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Trade protectionism

  • IASbaba
  • November 20, 2020
  • 0
UPSC Articles
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ECONOMY/ GOVERNANCE

Topic: General Studies 2,3:

  • Government policies and interventions for development in various sectors and issues arising out of their design and implementation
  • Indian economy and mobilization of resources

Trade protectionism

Context: Statements made by Minister of External Affairs hints at trade protectionism with disapproval of free trade and globalization.

Tariffs have been increased, FTAs are being demonised, and ‘vocal for local’, which strikes at the heart of international trade and globalisation, is the new mantra.

Issues

  • Refusing to sign RCEP India is now truly at the margins of the regional and global economy.
  • Trade multilateralism at the World Trade Organization (WTO) remaining sluggish, FTAs are the gateways for international trade. 
  • By not being part of any major FTA, India cannot be part of the global value chains.
  • India’s competitors such as the East Asian nations, as part of RCEP, are in a far superior position to be part of global value chains and attract foreign investment.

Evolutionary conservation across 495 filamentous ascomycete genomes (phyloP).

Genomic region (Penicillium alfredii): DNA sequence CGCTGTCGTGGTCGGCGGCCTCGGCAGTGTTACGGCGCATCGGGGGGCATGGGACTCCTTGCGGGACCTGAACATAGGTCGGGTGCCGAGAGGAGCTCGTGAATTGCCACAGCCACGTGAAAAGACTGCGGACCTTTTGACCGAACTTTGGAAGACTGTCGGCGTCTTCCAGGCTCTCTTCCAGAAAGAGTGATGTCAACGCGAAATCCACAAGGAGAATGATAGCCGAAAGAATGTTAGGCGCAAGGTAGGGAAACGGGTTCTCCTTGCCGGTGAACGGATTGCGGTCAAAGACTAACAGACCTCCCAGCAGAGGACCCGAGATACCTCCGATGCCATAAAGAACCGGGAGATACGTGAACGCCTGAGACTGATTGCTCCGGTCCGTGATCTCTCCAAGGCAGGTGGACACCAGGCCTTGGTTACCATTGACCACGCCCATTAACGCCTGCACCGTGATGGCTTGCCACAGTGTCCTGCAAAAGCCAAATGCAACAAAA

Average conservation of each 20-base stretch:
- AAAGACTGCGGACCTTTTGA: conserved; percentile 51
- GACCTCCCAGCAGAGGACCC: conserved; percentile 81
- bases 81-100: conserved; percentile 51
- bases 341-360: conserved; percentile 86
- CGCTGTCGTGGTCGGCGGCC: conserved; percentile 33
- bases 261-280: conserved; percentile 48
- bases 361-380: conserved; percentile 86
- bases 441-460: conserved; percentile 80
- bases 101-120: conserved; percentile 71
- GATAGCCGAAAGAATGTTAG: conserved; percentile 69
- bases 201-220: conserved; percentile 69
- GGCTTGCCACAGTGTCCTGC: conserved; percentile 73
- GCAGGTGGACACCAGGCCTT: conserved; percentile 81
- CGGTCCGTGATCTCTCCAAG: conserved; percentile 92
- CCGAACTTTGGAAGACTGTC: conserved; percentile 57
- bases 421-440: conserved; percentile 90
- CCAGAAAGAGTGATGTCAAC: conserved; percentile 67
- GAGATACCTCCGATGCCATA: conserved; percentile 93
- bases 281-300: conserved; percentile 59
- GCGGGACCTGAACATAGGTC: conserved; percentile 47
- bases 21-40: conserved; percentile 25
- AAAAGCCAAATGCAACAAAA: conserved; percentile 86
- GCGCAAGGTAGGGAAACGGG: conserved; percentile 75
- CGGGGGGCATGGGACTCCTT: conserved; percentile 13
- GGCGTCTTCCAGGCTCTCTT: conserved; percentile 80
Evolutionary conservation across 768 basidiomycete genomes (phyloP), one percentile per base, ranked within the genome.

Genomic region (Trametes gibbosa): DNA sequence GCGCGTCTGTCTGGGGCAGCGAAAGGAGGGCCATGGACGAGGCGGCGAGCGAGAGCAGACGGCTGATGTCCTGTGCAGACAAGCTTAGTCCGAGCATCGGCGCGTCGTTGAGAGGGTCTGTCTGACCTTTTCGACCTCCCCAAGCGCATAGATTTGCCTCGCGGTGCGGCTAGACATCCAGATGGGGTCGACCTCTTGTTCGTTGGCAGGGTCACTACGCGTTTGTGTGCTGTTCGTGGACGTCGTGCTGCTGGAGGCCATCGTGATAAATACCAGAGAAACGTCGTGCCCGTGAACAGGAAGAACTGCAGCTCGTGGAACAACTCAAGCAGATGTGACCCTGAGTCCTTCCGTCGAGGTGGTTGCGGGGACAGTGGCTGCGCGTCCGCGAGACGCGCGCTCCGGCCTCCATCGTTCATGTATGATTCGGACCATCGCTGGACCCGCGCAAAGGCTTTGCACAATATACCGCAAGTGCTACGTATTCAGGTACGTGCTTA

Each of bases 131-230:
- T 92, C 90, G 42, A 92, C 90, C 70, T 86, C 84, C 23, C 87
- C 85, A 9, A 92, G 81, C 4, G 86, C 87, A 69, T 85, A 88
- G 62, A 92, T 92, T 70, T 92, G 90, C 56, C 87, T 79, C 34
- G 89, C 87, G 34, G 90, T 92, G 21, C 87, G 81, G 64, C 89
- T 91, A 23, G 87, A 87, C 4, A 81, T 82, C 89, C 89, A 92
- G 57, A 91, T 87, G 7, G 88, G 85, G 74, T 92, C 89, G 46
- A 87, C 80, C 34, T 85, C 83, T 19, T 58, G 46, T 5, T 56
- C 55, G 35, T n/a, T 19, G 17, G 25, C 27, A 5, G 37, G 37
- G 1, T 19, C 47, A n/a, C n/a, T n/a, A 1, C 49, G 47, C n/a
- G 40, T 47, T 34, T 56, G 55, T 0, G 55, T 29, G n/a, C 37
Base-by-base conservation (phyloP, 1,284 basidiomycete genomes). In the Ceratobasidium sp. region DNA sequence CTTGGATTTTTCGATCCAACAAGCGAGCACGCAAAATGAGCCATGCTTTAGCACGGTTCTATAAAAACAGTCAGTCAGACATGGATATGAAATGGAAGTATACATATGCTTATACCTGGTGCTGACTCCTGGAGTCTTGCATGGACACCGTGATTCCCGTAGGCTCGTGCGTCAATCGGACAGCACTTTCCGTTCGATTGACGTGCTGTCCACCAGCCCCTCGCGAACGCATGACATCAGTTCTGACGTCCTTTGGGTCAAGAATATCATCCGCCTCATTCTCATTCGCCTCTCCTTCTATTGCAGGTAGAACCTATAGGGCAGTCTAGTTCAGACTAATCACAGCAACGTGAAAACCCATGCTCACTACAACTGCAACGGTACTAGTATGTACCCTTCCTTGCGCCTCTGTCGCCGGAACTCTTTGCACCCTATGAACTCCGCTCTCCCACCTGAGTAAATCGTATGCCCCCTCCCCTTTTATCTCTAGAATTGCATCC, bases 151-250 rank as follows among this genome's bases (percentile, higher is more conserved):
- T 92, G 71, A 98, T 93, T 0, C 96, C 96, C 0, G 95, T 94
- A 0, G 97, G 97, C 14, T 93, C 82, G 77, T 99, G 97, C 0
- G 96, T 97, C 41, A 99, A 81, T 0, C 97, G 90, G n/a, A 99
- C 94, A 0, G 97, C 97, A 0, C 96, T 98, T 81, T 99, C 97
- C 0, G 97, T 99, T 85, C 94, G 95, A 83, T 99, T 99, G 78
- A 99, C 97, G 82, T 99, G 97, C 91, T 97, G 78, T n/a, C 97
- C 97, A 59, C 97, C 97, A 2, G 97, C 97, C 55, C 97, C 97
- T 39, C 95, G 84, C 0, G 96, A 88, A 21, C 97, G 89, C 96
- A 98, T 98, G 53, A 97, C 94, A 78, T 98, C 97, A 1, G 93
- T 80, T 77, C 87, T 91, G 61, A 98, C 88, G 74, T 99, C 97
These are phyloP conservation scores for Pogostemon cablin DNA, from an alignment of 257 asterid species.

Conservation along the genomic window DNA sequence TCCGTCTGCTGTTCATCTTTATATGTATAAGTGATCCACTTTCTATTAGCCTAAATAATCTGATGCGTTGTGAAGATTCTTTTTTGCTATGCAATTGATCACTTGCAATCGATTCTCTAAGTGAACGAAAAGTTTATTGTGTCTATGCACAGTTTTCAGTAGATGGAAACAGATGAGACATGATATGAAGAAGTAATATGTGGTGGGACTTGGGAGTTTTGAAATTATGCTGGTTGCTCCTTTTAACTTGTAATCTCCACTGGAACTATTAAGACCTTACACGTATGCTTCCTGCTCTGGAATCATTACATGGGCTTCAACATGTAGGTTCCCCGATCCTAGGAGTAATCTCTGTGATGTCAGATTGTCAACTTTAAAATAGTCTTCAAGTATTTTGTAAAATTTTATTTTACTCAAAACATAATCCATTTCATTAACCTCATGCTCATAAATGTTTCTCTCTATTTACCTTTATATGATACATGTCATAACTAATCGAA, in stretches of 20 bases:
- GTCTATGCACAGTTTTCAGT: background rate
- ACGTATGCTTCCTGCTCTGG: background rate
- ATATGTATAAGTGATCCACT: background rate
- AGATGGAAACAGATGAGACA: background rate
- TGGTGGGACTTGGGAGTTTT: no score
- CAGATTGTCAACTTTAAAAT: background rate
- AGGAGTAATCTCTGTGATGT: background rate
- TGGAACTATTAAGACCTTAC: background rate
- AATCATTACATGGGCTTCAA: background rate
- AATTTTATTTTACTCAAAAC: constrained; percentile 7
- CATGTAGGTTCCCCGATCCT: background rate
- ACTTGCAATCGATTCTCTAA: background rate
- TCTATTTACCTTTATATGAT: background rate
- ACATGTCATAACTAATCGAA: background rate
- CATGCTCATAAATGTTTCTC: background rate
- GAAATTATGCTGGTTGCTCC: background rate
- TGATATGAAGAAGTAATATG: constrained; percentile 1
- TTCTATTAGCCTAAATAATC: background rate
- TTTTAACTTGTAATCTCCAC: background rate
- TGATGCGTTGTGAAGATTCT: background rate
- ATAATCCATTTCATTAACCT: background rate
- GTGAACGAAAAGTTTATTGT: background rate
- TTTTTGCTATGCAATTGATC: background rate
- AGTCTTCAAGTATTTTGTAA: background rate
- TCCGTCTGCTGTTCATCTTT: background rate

• Blaming FTAs for deindustrialization of India means the same old issue with Indian industry — which is the lack of competitiveness and absence of structural reforms.

India is not that open as perceived

  • India’s applied most favoured nation import tariffs are 13.8%, which is the highest for any major economy.
  • According to the United Nations Conference on Trade and Development, on the import restrictiveness index, India figures in the ‘very restrictive’ category.
  • India has initiated anti-dumping measures 972 times (the highest in the world), zealously endeavouring to protect domestic industry.

Globalization and India

  • India has been one of the major beneficiaries of economic globalisation — a fact attested by IMF.
  • Post-1991, the Indian economy grew at a faster pace, ushering in an era of economic prosperity. 
  • According to the economist and professor, Arvind Panagariya, poverty in rural and urban India, which stood at close to 40% in 2004-05, almost halved to about 20% by 2011-12. 
  • This was due to India clocking an average economic growth rate of almost 8% with international trade being a major engine of progress.

Conclusion

  • Expecting to attract Foreign Investments and adopting a policy of trade protectionism is contradictory in nature.

Connecting the dots:

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